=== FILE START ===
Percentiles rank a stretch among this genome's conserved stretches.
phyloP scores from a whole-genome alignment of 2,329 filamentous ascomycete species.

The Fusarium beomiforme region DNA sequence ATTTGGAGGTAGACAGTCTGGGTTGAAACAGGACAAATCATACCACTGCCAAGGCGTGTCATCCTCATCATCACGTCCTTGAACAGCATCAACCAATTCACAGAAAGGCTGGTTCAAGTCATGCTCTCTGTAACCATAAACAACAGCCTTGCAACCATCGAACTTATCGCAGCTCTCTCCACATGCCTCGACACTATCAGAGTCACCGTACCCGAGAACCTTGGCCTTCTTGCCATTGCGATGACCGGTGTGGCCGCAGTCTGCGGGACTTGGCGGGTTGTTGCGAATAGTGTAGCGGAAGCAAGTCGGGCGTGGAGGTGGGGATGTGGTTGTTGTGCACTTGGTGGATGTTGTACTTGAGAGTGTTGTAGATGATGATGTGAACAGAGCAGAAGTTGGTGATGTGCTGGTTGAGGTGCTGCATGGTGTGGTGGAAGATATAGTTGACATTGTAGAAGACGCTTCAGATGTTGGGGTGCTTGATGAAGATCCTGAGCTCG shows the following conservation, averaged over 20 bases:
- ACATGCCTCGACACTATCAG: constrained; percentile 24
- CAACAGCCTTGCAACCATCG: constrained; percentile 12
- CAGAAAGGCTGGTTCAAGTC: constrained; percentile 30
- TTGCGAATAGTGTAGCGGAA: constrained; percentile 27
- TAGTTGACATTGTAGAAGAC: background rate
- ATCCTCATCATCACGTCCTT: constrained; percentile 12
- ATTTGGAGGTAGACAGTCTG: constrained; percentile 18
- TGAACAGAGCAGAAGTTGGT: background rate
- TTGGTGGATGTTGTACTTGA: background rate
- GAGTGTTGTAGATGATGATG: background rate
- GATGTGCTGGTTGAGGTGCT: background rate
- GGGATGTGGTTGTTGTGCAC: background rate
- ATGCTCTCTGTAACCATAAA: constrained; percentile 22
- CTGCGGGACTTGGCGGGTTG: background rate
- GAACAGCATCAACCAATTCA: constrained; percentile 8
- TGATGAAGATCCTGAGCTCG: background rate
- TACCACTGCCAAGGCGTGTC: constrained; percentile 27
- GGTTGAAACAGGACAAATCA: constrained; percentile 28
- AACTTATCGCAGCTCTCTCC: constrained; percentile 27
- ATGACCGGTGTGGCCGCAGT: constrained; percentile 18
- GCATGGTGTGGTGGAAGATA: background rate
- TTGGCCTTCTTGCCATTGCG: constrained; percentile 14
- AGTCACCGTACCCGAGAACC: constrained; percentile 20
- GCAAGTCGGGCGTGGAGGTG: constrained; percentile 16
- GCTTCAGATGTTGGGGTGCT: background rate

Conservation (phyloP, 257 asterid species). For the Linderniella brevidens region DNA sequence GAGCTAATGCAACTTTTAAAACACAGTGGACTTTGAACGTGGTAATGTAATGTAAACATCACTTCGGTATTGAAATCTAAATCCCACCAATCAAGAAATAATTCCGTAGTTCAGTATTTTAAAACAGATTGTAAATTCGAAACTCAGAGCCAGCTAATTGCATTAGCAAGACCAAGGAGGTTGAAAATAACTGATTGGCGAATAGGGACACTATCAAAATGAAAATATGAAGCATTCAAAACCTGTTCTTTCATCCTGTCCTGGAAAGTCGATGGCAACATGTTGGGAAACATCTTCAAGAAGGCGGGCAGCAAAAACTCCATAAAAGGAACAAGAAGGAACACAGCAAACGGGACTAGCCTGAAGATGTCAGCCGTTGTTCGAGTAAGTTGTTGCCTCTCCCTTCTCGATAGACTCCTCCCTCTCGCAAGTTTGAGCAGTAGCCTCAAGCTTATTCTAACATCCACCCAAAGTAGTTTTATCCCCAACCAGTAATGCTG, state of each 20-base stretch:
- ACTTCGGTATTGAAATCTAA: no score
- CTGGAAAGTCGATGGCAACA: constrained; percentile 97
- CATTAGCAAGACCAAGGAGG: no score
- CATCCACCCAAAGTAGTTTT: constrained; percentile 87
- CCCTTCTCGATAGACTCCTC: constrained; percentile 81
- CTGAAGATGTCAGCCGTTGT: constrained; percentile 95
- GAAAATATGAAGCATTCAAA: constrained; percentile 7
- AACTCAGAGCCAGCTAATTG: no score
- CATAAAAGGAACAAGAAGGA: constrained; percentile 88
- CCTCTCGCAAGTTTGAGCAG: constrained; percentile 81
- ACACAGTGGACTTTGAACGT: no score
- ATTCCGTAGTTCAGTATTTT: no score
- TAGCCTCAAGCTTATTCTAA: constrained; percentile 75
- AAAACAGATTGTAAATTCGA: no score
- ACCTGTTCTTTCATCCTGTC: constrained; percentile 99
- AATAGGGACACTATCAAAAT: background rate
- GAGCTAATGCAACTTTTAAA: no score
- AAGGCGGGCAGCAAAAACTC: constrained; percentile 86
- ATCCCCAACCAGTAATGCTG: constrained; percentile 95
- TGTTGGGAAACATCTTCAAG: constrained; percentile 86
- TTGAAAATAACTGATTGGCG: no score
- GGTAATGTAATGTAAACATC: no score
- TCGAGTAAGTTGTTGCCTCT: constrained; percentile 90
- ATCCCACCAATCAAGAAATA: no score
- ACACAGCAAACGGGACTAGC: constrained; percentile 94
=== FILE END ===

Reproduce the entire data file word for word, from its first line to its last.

Percentiles rank a stretch among this genome's conserved stretches.
phyloP scores from a whole-genome alignment of 2,329 filamentous ascomycete species.

The Fusarium beomiforme region DNA sequence ATTTGGAGGTAGACAGTCTGGGTTGAAACAGGACAAATCATACCACTGCCAAGGCGTGTCATCCTCATCATCACGTCCTTGAACAGCATCAACCAATTCACAGAAAGGCTGGTTCAAGTCATGCTCTCTGTAACCATAAACAACAGCCTTGCAACCATCGAACTTATCGCAGCTCTCTCCACATGCCTCGACACTATCAGAGTCACCGTACCCGAGAACCTTGGCCTTCTTGCCATTGCGATGACCGGTGTGGCCGCAGTCTGCGGGACTTGGCGGGTTGTTGCGAATAGTGTAGCGGAAGCAAGTCGGGCGTGGAGGTGGGGATGTGGTTGTTGTGCACTTGGTGGATGTTGTACTTGAGAGTGTTGTAGATGATGATGTGAACAGAGCAGAAGTTGGTGATGTGCTGGTTGAGGTGCTGCATGGTGTGGTGGAAGATATAGTTGACATTGTAGAAGACGCTTCAGATGTTGGGGTGCTTGATGAAGATCCTGAGCTCG shows the following conservation, averaged over 20 bases:
- ACATGCCTCGACACTATCAG: constrained; percentile 24
- CAACAGCCTTGCAACCATCG: constrained; percentile 12
- CAGAAAGGCTGGTTCAAGTC: constrained; percentile 30
- TTGCGAATAGTGTAGCGGAA: constrained; percentile 27
- TAGTTGACATTGTAGAAGAC: background rate
- ATCCTCATCATCACGTCCTT: constrained; percentile 12
- ATTTGGAGGTAGACAGTCTG: constrained; percentile 18
- TGAACAGAGCAGAAGTTGGT: background rate
- TTGGTGGATGTTGTACTTGA: background rate
- GAGTGTTGTAGATGATGATG: background rate
- GATGTGCTGGTTGAGGTGCT: background rate
- GGGATGTGGTTGTTGTGCAC: background rate
- ATGCTCTCTGTAACCATAAA: constrained; percentile 22
- CTGCGGGACTTGGCGGGTTG: background rate
- GAACAGCATCAACCAATTCA: constrained; percentile 8
- TGATGAAGATCCTGAGCTCG: background rate
- TACCACTGCCAAGGCGTGTC: constrained; percentile 27
- GGTTGAAACAGGACAAATCA: constrained; percentile 28
- AACTTATCGCAGCTCTCTCC: constrained; percentile 27
- ATGACCGGTGTGGCCGCAGT: constrained; percentile 18
- GCATGGTGTGGTGGAAGATA: background rate
- TTGGCCTTCTTGCCATTGCG: constrained; percentile 14
- AGTCACCGTACCCGAGAACC: constrained; percentile 20
- GCAAGTCGGGCGTGGAGGTG: constrained; percentile 16
- GCTTCAGATGTTGGGGTGCT: background rate

Conservation (phyloP, 257 asterid species). For the Linderniella brevidens region DNA sequence GAGCTAATGCAACTTTTAAAACACAGTGGACTTTGAACGTGGTAATGTAATGTAAACATCACTTCGGTATTGAAATCTAAATCCCACCAATCAAGAAATAATTCCGTAGTTCAGTATTTTAAAACAGATTGTAAATTCGAAACTCAGAGCCAGCTAATTGCATTAGCAAGACCAAGGAGGTTGAAAATAACTGATTGGCGAATAGGGACACTATCAAAATGAAAATATGAAGCATTCAAAACCTGTTCTTTCATCCTGTCCTGGAAAGTCGATGGCAACATGTTGGGAAACATCTTCAAGAAGGCGGGCAGCAAAAACTCCATAAAAGGAACAAGAAGGAACACAGCAAACGGGACTAGCCTGAAGATGTCAGCCGTTGTTCGAGTAAGTTGTTGCCTCTCCCTTCTCGATAGACTCCTCCCTCTCGCAAGTTTGAGCAGTAGCCTCAAGCTTATTCTAACATCCACCCAAAGTAGTTTTATCCCCAACCAGTAATGCTG, state of each 20-base stretch:
- ACTTCGGTATTGAAATCTAA: no score
- CTGGAAAGTCGATGGCAACA: constrained; percentile 97
- CATTAGCAAGACCAAGGAGG: no score
- CATCCACCCAAAGTAGTTTT: constrained; percentile 87
- CCCTTCTCGATAGACTCCTC: constrained; percentile 81
- CTGAAGATGTCAGCCGTTGT: constrained; percentile 95
- GAAAATATGAAGCATTCAAA: constrained; percentile 7
- AACTCAGAGCCAGCTAATTG: no score
- CATAAAAGGAACAAGAAGGA: constrained; percentile 88
- CCTCTCGCAAGTTTGAGCAG: constrained; percentile 81
- ACACAGTGGACTTTGAACGT: no score
- ATTCCGTAGTTCAGTATTTT: no score
- TAGCCTCAAGCTTATTCTAA: constrained; percentile 75
- AAAACAGATTGTAAATTCGA: no score
- ACCTGTTCTTTCATCCTGTC: constrained; percentile 99
- AATAGGGACACTATCAAAAT: background rate
- GAGCTAATGCAACTTTTAAA: no score
- AAGGCGGGCAGCAAAAACTC: constrained; percentile 86
- ATCCCCAACCAGTAATGCTG: constrained; percentile 95
- TGTTGGGAAACATCTTCAAG: constrained; percentile 86
- TTGAAAATAACTGATTGGCG: no score
- GGTAATGTAATGTAAACATC: no score
- TCGAGTAAGTTGTTGCCTCT: constrained; percentile 90
- ATCCCACCAATCAAGAAATA: no score
- ACACAGCAAACGGGACTAGC: constrained; percentile 94